Lesser evils in Barcelona
In Barcelona, BeC justified its decision to invest Collboni with the claim that its achievements in running the council would have been destroyed if Junts lead candidate Xavier Trias had become mayor.
The claim is questionable. While Trias certainly won the election by mobilising all strains of reactionary “anti-Colauism” and avoiding all but a few concrete commitments, BeC’s mantra that the PSC program was “left” while Trias’s was “right” is tendentious.
In fact, Collboni and Trias spent the election campaign competing with each other in anti-Colauism and wooing the Barcelona economic establishment, with both coming out in favour of its pet projects — airport extension, more expressways and reduced restrictions on tourism.
Collboni’s first move was to offer Trias a deal of joint government, with two years each as mayor, which Trias rejected.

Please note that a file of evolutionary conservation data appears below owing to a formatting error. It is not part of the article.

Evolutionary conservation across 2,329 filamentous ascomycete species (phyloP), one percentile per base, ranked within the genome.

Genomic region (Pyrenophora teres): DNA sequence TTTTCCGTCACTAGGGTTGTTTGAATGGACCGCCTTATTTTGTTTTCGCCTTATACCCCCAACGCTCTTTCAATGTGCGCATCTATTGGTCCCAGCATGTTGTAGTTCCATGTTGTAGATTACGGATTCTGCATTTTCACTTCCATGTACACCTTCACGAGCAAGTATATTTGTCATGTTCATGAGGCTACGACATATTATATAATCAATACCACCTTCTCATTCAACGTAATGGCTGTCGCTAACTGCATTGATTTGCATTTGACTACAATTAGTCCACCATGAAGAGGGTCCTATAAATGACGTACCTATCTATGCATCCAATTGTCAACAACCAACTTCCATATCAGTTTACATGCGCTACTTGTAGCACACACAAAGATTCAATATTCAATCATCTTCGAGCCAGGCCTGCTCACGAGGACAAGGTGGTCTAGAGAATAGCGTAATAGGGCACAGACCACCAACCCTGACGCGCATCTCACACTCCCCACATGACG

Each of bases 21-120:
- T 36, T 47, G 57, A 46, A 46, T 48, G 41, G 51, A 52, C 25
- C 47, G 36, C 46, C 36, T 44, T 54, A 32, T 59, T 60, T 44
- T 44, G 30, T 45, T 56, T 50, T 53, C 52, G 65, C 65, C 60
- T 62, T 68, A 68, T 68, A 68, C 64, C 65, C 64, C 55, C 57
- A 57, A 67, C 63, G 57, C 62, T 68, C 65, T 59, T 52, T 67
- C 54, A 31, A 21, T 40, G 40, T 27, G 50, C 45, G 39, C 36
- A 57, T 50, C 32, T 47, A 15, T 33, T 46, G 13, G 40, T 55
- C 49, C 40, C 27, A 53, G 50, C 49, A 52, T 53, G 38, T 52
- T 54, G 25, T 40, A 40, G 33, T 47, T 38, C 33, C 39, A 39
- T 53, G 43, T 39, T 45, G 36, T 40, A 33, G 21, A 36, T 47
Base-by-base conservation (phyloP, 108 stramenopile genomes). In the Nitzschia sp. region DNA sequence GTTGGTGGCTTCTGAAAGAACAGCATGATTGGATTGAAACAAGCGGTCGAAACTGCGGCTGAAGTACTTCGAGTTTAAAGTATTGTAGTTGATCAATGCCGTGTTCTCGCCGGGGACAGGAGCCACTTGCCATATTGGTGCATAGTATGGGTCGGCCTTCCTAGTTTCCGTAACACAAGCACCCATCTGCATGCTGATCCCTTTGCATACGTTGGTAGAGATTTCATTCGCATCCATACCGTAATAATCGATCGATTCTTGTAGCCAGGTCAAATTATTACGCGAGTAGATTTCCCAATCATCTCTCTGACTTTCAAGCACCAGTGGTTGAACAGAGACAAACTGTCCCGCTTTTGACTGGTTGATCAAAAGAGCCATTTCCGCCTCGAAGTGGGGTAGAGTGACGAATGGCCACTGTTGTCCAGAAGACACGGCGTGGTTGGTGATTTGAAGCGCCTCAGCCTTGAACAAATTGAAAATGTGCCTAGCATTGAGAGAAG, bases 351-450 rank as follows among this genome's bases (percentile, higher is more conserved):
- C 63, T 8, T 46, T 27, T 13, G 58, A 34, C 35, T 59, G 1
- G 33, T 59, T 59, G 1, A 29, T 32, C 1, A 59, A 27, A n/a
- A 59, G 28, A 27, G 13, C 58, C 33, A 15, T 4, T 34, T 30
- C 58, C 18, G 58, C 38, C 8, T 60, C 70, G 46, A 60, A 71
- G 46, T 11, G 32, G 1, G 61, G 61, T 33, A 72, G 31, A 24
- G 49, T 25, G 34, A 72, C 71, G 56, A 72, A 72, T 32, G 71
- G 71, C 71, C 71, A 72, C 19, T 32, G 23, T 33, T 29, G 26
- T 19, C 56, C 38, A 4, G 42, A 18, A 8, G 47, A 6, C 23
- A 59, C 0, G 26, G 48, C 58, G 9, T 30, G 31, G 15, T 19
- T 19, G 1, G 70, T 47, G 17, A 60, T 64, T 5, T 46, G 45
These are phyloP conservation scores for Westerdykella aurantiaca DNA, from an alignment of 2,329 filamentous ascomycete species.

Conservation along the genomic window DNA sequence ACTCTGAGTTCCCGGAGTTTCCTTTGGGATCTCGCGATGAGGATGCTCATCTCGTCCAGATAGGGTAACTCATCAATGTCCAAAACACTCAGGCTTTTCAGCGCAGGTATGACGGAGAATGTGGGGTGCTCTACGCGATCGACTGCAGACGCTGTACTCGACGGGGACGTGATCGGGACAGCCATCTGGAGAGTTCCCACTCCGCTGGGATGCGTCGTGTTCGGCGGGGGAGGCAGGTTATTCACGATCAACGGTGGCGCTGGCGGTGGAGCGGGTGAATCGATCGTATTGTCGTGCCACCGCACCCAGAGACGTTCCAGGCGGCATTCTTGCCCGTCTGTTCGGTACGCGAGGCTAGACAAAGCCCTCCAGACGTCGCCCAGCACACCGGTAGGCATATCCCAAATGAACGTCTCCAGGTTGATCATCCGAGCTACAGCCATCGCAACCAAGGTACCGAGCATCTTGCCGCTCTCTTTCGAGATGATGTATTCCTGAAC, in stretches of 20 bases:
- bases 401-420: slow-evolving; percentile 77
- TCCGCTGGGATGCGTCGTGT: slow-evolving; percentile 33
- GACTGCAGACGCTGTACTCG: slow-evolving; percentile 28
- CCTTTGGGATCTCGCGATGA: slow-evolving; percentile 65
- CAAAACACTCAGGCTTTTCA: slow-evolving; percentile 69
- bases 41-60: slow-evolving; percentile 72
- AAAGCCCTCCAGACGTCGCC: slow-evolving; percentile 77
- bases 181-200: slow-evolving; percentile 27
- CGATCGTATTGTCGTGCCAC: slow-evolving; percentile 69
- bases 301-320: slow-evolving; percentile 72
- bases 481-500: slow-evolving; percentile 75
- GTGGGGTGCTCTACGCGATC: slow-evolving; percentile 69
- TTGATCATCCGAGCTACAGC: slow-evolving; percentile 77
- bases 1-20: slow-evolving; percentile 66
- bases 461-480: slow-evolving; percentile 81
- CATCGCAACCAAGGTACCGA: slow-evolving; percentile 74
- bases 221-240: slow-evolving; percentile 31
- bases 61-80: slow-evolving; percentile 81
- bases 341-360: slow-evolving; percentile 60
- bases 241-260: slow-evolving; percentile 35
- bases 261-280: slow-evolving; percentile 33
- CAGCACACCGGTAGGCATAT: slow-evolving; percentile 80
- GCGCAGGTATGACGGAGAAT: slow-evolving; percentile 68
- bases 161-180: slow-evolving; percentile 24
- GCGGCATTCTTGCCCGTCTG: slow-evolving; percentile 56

Nor was the BeC decision made after comparing the Junts-ERC proposal with Collboni’s. The decisive factor was PSC leader’s promise to maintain BeC appointees in council employment: the door would also be open for BeC councillors to eventually return to office as junior partners to the PSC.
That this could not happen immediately was due to the terms of a deal worked out between PP and PSOE head offices in Madrid: obsessed with blocking a pro-independence council, the PP would vote for Collboni as mayor, but on condition that BeC be excluded.
Colau’s team certainly believe that their decision is best for their project for Barcelona, but what of the impact on broader Spanish state politics? The installation of Collboni is a victory for the main enemy of progressive politics — not Xavier Trias and the conservative majority in Junts, but those who repress the right to national self-determination in the name of Spain’s unity.
With its vote on June 17, BeC gave that enemy a helping hand.
[Dick Nichols is Green Left’s European correspondent, based in Barcelona. A longer version of this article will appear on the website of Links — International Journal of Socialist Renewal.]